Talk-Talk hacker sentenced: teen hacking rising, as are counter moves

Despite today's news of a four-year jail sentence for Talk Talk hacker Daniel Kelley, teenagers are increasingly turning to cyber-crime. Moves are afoot to nip the issue in the bud

The four-year jail term announced today for young hacker Daniel Kelley has raised a slew of reactions to his actions, the moral stance, the vulnerabilities companies have despite high-end security installations, and, above all, his amazingly young age when he managed the hacks that caused multi-million pound losses. 

"Daniel Kelley is an opportunistic and utterly ruthless hacker who, motivated by financial gain and spite, caused enormous financial and reputational damage to his victims," said the Crown Prosecution Service (CPS) specialist prosecutor Russell Tyner in a CPS statement.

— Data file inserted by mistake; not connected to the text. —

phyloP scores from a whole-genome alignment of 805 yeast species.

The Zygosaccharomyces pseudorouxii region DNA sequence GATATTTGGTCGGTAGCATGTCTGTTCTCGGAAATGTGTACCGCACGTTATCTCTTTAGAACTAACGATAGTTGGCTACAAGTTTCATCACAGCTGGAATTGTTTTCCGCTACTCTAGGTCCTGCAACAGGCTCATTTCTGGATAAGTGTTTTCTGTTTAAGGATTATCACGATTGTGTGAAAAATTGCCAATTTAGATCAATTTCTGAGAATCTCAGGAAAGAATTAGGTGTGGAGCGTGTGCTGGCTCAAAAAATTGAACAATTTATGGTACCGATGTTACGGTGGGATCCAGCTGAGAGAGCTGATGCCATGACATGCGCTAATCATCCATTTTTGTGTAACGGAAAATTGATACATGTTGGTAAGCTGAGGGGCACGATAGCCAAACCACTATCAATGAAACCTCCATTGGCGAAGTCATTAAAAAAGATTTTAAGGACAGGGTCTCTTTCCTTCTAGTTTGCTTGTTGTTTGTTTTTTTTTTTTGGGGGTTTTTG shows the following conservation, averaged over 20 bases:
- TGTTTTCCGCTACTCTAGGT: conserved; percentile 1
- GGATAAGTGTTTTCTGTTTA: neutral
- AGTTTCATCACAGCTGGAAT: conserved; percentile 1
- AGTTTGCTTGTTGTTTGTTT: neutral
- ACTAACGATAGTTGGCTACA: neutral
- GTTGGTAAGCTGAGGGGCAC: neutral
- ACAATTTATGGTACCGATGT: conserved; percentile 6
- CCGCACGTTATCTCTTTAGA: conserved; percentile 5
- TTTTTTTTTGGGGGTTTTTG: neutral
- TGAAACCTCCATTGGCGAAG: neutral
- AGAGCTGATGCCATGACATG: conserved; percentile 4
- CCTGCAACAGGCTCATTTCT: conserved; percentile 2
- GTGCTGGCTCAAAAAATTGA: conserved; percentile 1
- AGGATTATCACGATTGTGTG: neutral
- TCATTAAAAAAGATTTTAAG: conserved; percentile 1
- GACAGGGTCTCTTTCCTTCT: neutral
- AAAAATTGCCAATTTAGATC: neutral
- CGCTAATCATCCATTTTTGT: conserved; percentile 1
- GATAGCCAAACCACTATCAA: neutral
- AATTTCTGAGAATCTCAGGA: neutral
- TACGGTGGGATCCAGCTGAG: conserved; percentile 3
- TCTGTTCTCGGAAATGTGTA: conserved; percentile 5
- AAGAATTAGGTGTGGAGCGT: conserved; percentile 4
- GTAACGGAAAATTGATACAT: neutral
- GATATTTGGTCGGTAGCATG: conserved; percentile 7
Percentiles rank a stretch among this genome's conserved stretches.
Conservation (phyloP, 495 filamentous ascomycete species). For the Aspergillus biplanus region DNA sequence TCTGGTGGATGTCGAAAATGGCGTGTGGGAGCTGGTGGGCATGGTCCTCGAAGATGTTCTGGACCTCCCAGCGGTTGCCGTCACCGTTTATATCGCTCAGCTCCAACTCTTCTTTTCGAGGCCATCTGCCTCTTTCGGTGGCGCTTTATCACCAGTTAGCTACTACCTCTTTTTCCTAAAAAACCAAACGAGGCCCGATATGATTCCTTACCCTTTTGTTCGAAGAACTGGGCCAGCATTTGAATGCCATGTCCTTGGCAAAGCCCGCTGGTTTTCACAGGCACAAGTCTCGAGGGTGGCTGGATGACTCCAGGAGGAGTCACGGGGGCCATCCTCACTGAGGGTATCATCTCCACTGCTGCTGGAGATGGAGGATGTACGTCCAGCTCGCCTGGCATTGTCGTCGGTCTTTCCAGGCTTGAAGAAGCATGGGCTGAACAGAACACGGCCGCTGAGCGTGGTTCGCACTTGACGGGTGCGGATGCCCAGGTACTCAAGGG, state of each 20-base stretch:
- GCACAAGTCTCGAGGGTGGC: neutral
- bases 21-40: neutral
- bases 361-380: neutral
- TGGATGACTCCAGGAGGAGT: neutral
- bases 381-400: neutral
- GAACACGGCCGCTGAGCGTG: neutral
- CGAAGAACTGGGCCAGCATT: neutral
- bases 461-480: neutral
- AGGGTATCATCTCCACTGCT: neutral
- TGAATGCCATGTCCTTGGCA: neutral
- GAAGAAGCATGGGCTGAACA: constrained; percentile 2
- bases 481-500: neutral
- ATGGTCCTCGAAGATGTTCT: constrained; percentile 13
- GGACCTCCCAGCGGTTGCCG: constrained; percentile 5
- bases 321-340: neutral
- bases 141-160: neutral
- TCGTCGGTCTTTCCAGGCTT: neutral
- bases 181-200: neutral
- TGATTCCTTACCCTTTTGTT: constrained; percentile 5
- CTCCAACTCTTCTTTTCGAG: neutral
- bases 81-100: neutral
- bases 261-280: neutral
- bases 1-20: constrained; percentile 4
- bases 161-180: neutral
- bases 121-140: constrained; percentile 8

His indictment comes hardly two months after a university dropout was jailed for running a dark web business selling illegal drugs and for hoarding a catalogue of child sex abuse images. The young age of these convicts has raised concerns, and moves are afoot to nip the trouble in the bud.

A hacker is born

News reports say the meek youngster from Llanelli in southwest Wales, took to hacking during his school days after he failed to obtain the cut-off GCSE grades to join a computer course at his local college, Coleg Sir Gar. The teenageer, confident on his computer skills, felt offended.

Kelley, then just 16, hacked into the college network using distributed denial of service (DDoS) to screw up the college's website, disturbing teaching hours and exam schedules. However, things soon spiralled.